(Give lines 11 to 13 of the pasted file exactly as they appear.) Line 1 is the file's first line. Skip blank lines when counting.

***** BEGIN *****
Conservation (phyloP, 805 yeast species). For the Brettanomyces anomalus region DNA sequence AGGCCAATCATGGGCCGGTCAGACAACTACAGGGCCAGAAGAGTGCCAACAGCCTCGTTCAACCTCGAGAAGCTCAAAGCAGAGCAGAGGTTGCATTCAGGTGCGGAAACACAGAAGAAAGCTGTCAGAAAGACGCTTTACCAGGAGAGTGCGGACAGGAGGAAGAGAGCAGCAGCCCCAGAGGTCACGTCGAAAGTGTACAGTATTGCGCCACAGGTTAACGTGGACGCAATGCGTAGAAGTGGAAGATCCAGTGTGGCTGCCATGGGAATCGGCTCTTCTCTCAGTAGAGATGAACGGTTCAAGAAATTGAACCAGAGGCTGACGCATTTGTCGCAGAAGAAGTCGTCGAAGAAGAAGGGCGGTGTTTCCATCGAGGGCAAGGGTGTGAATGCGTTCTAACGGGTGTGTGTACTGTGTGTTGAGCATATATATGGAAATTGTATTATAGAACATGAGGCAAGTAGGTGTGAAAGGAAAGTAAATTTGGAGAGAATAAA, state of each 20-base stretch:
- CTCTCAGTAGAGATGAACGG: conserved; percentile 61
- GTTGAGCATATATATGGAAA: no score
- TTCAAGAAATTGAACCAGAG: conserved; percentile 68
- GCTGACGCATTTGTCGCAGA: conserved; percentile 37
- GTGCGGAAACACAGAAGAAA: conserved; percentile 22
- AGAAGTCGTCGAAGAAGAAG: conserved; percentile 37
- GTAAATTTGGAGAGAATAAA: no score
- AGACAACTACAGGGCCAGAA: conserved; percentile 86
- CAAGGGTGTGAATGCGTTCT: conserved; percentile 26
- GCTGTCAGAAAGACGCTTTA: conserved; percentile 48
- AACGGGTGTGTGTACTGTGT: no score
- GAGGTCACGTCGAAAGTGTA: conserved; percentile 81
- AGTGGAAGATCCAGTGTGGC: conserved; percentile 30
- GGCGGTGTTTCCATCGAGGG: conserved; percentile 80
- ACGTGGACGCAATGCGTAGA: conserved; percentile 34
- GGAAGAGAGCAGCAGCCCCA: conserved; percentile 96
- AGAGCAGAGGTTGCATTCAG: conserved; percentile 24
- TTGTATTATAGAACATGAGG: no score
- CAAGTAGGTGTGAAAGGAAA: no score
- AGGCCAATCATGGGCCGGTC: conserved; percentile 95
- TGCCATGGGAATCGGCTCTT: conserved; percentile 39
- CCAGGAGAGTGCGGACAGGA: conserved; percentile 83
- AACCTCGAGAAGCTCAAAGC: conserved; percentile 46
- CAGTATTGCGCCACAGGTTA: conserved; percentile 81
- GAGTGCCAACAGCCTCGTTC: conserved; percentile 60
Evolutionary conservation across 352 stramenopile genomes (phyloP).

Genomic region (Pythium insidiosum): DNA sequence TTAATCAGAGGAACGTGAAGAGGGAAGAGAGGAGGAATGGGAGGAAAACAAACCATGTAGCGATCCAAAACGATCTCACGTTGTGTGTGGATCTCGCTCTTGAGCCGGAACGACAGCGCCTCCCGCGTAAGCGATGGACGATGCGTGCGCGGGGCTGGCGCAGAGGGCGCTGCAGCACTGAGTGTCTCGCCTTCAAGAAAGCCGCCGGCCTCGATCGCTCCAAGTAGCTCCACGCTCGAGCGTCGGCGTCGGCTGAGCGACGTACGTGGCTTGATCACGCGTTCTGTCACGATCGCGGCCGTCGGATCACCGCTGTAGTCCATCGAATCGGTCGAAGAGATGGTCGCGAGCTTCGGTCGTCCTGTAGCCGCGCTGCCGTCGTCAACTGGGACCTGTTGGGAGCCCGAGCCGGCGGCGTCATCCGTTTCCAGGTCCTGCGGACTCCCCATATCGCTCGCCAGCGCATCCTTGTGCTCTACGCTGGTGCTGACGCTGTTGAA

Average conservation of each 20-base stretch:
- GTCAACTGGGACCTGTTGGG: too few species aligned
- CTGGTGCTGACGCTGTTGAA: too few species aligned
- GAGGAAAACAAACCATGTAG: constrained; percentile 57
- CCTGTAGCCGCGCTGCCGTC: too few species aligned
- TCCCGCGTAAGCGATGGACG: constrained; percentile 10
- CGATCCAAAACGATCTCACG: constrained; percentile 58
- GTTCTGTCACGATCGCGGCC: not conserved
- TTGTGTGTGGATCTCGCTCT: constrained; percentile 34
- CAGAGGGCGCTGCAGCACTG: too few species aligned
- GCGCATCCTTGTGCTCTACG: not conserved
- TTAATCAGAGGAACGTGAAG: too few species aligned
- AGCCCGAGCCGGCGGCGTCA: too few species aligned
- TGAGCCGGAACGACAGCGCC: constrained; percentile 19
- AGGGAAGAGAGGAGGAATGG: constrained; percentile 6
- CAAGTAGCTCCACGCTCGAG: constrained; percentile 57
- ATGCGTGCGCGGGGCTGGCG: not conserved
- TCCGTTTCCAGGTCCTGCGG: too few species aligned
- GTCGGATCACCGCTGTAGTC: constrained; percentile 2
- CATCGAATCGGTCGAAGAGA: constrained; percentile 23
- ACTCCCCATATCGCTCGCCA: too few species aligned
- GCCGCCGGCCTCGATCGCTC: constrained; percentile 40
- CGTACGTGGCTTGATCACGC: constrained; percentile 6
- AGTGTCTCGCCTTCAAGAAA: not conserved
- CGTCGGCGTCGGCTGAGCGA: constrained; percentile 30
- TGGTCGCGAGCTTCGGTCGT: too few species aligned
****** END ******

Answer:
- GCTGTCAGAAAGACGCTTTA: conserved; percentile 48
- AACGGGTGTGTGTACTGTGT: no score
- GAGGTCACGTCGAAAGTGTA: conserved; percentile 81